As far as traffic is concerned / When it comes to / In terms of

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Anushka Athukorala

Senior Member
Sinhalese
Hello Teachers
I'd like to know the differences among these 3 phrases. I have looked them up in my dictionary but the definitions given there a bit confusing because they seem quite similar to each other but they don't say if they are synonyms. so I thought of asking this question from a native speaker so that I can have a better understanding of its use. I have also mentioned the examples given there in my thread. I would appreciate if you could explain them.

1. as far as something is concerned eg: As far as traffic is concerned there are no delays at the moment.
< -- Other example should have its own thread. Cagey, moderator. >

Teachers I would also like to know if I can use them interchangeably with the same meaning as below. please correct them if they are wrong.
1. In terms of traffic there are no delays at the moment.
2.When it comes to traffic there are no delays at the moment.
< --- Relates to other examples. Cagey, moderator. >

Thank you
Anushka
 
Last edited by a moderator:
  • Cagey

    post mod (English Only / Latin)
    English - US
    Hello, Anushka Athukorala. :)

    It's difficult to discuss three variations of three sentences in one thread, so I have reduced the sentences to one.
    When that one has been discussed, your question may have been answered.

    However, if it isn't, you are welcome to start a thread for each of the other two sentences.

    Cagey, moderator.
     

    Cagey

    post mod (English Only / Latin)
    English - US
    I would use these if you were considering several factors that might make you late, for instance;

    As far as traffic is concerned, there are no delays at the moment. However, it's a curvy road and you'll have to drive slowly.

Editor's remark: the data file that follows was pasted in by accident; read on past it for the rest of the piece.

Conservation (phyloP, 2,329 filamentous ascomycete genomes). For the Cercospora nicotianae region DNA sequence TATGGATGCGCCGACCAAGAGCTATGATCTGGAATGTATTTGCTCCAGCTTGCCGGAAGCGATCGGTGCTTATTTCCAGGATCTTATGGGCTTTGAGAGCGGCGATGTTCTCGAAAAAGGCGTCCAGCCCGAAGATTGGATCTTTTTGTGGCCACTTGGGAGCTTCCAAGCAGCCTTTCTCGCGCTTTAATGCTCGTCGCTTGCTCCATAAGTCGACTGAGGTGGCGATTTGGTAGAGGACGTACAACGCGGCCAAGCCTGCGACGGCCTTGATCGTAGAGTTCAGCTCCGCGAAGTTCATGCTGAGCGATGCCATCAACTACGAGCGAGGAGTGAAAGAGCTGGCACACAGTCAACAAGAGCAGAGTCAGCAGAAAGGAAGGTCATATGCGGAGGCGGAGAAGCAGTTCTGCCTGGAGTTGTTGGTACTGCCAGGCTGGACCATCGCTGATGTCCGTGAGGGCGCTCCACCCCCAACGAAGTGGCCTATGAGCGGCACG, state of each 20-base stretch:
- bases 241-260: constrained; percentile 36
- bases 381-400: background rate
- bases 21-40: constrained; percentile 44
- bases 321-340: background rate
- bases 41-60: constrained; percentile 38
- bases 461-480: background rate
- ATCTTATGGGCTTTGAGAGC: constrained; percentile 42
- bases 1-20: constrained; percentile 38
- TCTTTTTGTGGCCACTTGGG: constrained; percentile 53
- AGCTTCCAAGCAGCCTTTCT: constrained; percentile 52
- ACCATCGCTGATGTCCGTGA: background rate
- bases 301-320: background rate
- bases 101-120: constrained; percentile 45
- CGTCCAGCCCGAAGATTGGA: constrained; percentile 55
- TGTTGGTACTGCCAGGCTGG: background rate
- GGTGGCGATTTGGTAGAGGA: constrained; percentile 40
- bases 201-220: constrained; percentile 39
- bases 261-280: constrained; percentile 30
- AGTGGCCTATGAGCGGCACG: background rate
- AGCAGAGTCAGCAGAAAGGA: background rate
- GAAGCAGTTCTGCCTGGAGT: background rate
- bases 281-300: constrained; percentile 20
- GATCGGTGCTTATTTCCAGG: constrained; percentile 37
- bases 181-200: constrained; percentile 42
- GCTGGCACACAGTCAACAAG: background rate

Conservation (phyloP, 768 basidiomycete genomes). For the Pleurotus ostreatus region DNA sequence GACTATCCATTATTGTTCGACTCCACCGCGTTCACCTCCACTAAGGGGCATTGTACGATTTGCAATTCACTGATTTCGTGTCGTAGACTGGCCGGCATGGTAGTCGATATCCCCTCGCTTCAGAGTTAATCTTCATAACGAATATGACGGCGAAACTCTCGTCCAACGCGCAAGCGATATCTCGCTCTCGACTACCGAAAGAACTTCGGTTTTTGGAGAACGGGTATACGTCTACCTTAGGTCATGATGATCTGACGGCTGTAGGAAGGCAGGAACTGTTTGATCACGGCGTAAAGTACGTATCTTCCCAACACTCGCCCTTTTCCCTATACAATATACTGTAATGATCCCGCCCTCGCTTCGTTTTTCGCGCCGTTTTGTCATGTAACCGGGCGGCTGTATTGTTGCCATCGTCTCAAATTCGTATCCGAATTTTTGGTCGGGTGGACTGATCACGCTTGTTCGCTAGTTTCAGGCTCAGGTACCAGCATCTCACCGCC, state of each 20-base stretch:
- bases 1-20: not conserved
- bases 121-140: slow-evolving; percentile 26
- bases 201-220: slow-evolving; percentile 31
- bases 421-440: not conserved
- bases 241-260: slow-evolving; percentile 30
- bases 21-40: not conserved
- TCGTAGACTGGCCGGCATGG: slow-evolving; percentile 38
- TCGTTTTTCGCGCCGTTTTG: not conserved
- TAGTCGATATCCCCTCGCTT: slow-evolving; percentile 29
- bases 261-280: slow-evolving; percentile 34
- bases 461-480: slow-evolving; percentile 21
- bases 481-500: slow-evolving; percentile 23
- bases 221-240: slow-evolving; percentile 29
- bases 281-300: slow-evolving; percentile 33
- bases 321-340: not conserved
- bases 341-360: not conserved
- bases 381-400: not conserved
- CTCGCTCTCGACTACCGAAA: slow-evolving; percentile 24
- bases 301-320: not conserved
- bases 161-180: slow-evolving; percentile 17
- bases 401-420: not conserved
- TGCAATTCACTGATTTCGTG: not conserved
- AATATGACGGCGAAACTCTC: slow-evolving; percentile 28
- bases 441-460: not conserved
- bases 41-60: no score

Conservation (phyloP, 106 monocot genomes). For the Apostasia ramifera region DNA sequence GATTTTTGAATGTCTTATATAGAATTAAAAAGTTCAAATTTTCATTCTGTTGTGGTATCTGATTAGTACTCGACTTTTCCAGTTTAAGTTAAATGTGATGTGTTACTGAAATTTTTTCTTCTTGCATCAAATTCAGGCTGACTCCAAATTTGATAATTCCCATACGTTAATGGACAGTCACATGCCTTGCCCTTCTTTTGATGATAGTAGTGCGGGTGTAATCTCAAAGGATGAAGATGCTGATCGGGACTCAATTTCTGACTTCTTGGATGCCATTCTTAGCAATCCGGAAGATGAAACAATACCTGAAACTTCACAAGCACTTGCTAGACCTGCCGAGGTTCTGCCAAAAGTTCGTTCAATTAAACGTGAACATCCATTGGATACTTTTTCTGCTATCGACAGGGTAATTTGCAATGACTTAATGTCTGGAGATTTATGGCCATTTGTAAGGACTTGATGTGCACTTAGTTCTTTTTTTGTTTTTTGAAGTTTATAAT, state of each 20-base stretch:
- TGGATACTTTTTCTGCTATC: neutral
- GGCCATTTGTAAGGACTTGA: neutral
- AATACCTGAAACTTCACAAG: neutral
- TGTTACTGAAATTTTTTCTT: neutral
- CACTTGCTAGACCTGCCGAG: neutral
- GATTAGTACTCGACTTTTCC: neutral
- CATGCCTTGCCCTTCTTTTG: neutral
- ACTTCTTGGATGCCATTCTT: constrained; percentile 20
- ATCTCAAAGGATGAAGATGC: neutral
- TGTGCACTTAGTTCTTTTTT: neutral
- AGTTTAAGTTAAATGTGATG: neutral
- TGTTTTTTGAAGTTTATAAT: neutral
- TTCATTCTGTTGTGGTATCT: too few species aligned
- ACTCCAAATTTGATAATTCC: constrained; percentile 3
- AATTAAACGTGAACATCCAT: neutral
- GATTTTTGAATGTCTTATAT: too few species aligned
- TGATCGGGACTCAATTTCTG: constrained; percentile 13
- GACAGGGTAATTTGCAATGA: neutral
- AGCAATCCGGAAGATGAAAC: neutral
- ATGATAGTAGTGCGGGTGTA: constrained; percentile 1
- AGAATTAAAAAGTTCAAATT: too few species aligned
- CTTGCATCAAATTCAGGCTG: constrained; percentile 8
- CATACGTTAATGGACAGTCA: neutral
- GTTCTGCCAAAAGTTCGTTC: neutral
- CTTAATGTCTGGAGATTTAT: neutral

When it comes to traffic, there are no delays at the moment. However, it's a curvy road and you'll have to drive slowly.​

    To me, "In terms of traffic" doesn't fit here.
     

    Anushka Athukorala

    Senior Member
    Sinhalese
    Hello Cagey

    Thank you very much for answering my question. What I understood from your answer is that we can use both As far as something is concerned and When it comes to something interchangeably. I also would like to know if these two can always be used like this.I made several sentence below.Please correct them if they are wrong.

    As far as money is concerned, the job is not a good source of income.
    when it comes to money, the job is not a good source of income.

    As far as it's faults are concerned, we can not sell it at all.
    when it comes to it's faults, we can not sell it at all.

    As far as your sales are concerned, we can not keep you in the company any further.
    when it comes to your sales, we can not keep you in the company any further.

    I would also like to know if I can use "in terms of" in the contexts above with the same meaning.

    Thank you
    Anushka
     
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